The Equality and Human Rights Commission (EHRC), which is funded in part by the European Commission, released a report last month on inhumane working conditions in the UK’s meat packing industry.
In this news article, The Guardian asks, “How does a decent job become a terrible one?”
“These newly terrible jobs have usually been taken by migrants, often illegal. In this climate, abuse and exploitation flourish, and racial tensions grow as people see cheaper foreign workers being used to undercut local, more established workers.”
But, the EHRC report finds that not all workplaces have deteriorated. So, if it is possible to treat workers with respect and keep up with demand, what explains the difference between a good workplace and one that treats its employees as if they have no dignity?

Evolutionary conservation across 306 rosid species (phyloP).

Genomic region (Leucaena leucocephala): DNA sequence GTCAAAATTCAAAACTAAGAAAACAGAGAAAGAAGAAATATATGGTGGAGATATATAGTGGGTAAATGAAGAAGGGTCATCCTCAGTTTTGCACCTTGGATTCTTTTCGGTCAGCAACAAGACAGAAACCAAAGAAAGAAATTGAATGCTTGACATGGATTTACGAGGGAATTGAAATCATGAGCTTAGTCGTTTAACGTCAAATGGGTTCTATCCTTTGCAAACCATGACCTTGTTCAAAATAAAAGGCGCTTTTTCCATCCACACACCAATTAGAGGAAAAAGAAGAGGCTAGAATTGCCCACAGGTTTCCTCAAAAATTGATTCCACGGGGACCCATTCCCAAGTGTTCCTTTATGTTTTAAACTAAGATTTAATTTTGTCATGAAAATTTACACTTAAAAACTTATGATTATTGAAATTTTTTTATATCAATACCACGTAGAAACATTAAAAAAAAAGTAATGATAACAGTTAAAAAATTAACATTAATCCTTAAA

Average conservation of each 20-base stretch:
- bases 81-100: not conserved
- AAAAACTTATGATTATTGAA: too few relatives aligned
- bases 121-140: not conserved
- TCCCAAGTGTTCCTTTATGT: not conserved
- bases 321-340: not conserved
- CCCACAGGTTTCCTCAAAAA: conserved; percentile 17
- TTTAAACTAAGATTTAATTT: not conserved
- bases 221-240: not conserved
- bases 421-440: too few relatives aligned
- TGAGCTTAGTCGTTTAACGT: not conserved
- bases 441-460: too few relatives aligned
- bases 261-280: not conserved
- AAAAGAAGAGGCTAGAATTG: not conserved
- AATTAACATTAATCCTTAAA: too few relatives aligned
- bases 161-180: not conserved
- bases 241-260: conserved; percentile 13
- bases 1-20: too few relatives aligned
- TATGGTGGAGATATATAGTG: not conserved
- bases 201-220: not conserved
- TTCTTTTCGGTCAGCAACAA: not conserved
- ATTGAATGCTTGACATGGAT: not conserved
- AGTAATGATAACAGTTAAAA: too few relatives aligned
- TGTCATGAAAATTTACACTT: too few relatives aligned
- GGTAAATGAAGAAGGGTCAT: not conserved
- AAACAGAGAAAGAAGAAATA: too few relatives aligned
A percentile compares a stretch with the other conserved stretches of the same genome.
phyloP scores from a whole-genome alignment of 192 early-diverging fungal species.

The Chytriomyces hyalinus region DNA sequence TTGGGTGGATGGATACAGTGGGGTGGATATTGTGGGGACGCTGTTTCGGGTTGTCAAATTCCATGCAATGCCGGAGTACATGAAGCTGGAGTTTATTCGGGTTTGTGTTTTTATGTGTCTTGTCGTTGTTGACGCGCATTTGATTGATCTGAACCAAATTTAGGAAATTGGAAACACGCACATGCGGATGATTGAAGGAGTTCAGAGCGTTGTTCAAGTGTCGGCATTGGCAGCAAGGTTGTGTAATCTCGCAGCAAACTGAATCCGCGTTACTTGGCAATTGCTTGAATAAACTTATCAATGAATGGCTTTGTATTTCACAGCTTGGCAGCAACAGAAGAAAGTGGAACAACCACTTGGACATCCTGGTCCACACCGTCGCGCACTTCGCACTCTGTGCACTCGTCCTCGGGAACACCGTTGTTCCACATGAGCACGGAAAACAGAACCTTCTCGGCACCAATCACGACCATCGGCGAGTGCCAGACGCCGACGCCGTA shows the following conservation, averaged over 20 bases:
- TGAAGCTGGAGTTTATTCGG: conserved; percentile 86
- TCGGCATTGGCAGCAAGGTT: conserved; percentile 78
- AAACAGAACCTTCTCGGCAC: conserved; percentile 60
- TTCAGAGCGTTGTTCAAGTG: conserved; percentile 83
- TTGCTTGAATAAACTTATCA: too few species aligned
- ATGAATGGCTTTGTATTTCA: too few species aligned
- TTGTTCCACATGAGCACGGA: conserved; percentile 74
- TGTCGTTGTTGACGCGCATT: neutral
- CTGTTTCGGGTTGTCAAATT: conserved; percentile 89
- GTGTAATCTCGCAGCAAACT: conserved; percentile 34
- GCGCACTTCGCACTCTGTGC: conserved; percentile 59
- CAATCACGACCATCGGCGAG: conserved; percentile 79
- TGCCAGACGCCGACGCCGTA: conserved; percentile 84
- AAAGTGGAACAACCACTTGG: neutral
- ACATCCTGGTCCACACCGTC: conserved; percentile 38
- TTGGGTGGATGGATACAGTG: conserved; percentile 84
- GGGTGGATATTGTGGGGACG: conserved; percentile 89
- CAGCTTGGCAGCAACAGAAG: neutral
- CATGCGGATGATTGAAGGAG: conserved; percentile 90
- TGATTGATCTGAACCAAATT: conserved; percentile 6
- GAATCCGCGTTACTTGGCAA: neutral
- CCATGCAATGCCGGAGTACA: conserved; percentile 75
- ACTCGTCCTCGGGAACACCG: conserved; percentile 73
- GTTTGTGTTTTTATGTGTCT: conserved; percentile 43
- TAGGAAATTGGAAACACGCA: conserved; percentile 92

Did we find a few bad apples or a bad barrel?
Cited as a main bottleneck to decent work were the ordering practices of supermarkets.
The EHRC report calls on supermarkets to take the lead in requiring better practices from suppliers. Namely, the supermarkets can work to ensure there is more predictability in demand for product allowing the supplier to plan their labor needs in advance.
The report also recommends that agencies that license the meat-packing industry make management training a requirement for licensing and that the agencies that send employees to these workplaces reach out to make sure the employee is adjusting instead of relying on the employee to report problems.
Find the report here.
Originally posted: 4/23/10